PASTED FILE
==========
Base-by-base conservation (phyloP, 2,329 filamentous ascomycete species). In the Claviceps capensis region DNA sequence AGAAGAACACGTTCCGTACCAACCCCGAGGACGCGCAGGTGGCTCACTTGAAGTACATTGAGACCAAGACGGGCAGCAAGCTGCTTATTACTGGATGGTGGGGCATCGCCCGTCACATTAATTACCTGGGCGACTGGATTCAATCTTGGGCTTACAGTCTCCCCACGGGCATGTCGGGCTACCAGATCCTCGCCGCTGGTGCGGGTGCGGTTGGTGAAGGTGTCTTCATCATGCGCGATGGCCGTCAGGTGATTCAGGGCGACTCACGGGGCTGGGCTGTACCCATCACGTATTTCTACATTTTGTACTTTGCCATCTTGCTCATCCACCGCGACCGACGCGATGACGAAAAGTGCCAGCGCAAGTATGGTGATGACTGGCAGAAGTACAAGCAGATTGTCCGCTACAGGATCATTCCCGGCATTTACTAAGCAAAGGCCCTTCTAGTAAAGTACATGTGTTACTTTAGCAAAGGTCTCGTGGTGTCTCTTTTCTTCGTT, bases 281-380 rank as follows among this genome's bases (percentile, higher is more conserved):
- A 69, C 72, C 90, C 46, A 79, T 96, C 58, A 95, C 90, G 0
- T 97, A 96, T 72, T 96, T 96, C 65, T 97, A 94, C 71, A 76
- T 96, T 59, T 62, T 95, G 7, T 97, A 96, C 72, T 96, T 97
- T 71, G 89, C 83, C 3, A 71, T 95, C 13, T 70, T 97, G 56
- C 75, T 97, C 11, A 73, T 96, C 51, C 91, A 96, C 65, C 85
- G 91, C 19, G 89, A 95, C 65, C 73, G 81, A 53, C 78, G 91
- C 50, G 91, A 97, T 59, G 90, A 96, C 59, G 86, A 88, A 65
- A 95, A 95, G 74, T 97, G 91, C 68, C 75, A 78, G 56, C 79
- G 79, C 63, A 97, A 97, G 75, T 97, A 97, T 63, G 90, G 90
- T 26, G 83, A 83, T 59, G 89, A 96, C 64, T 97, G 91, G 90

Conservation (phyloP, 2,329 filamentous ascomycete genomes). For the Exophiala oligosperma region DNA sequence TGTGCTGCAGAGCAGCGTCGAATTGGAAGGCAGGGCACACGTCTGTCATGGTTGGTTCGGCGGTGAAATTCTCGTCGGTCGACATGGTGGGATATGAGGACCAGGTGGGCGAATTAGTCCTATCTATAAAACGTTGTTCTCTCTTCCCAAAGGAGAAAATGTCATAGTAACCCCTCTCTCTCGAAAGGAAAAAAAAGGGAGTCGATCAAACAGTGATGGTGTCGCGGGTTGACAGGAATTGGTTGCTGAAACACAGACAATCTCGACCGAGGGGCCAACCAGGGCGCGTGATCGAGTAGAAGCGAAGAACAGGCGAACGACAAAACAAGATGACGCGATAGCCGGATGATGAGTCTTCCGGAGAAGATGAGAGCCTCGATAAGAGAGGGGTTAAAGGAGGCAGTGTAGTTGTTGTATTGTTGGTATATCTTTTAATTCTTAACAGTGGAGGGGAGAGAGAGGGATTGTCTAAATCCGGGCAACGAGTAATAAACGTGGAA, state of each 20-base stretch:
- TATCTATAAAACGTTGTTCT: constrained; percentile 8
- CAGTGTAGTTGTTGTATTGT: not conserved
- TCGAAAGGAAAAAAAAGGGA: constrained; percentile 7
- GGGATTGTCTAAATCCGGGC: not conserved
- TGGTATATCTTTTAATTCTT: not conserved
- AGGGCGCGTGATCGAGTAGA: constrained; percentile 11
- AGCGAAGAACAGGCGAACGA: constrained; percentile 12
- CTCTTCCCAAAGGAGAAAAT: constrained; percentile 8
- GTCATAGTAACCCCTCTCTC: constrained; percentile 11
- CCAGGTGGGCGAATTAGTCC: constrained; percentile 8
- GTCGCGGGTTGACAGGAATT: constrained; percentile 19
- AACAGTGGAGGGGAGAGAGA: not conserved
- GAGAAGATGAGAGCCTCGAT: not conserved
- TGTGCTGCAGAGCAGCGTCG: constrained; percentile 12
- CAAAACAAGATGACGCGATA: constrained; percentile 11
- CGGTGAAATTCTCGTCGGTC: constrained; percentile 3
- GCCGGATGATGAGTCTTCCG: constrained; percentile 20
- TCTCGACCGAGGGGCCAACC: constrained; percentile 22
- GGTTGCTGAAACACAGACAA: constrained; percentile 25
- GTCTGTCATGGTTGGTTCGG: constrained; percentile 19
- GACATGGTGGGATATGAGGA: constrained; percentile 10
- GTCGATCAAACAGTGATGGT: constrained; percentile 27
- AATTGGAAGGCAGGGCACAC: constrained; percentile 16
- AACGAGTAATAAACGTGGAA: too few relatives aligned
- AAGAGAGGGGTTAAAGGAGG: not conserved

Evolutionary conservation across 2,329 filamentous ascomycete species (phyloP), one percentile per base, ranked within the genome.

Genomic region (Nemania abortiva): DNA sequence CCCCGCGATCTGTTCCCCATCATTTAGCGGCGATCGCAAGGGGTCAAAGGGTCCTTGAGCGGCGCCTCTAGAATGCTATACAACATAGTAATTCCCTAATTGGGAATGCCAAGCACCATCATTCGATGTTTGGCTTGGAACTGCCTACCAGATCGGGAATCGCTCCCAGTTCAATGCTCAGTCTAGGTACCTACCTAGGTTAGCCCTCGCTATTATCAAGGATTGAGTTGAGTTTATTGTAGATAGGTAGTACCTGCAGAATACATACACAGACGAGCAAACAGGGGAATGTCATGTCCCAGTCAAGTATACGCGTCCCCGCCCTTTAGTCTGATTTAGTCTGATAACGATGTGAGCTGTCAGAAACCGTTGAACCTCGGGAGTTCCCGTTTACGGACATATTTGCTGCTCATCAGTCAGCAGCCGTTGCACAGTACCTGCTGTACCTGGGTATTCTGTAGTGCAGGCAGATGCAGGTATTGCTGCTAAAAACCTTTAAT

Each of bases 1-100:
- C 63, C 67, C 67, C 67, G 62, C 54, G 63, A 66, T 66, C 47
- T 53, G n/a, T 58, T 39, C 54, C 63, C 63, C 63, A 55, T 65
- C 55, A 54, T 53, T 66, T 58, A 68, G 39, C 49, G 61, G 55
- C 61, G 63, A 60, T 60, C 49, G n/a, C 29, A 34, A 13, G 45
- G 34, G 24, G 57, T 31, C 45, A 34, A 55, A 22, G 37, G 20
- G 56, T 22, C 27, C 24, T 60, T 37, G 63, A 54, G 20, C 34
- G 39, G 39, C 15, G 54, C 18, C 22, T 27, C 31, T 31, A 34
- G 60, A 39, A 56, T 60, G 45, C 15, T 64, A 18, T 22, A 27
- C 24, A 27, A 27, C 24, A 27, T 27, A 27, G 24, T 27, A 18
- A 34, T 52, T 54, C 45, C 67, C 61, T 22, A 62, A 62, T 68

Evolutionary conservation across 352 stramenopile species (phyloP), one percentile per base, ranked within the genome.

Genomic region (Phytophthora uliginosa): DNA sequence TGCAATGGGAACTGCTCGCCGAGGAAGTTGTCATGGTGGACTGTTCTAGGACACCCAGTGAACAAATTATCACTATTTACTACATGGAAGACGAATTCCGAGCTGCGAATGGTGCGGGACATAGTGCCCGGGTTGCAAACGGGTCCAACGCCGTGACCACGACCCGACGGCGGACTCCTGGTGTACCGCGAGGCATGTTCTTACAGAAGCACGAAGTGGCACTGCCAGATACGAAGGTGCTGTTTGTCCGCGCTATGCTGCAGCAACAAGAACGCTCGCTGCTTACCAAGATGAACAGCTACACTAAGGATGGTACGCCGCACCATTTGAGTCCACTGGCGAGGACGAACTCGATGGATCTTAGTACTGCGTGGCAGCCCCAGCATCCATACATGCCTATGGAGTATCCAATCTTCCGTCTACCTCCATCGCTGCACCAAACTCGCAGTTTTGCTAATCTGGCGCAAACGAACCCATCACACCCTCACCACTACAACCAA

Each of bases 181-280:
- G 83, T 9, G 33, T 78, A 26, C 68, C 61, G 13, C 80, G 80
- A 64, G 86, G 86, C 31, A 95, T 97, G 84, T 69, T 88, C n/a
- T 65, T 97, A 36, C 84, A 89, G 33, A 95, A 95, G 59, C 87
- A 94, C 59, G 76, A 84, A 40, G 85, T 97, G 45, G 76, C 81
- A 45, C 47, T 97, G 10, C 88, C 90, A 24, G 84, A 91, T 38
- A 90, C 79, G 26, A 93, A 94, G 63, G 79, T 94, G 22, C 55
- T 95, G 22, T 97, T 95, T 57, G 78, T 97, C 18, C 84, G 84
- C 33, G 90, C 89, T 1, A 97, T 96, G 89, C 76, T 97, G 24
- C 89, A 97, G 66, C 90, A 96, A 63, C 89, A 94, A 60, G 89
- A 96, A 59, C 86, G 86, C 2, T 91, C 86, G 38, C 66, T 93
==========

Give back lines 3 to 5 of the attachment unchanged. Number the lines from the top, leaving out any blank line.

- T 97, A 96, T 72, T 96, T 96, C 65, T 97, A 94, C 71, A 76
- T 96, T 59, T 62, T 95, G 7, T 97, A 96, C 72, T 96, T 97
- T 71, G 89, C 83, C 3, A 71, T 95, C 13, T 70, T 97, G 56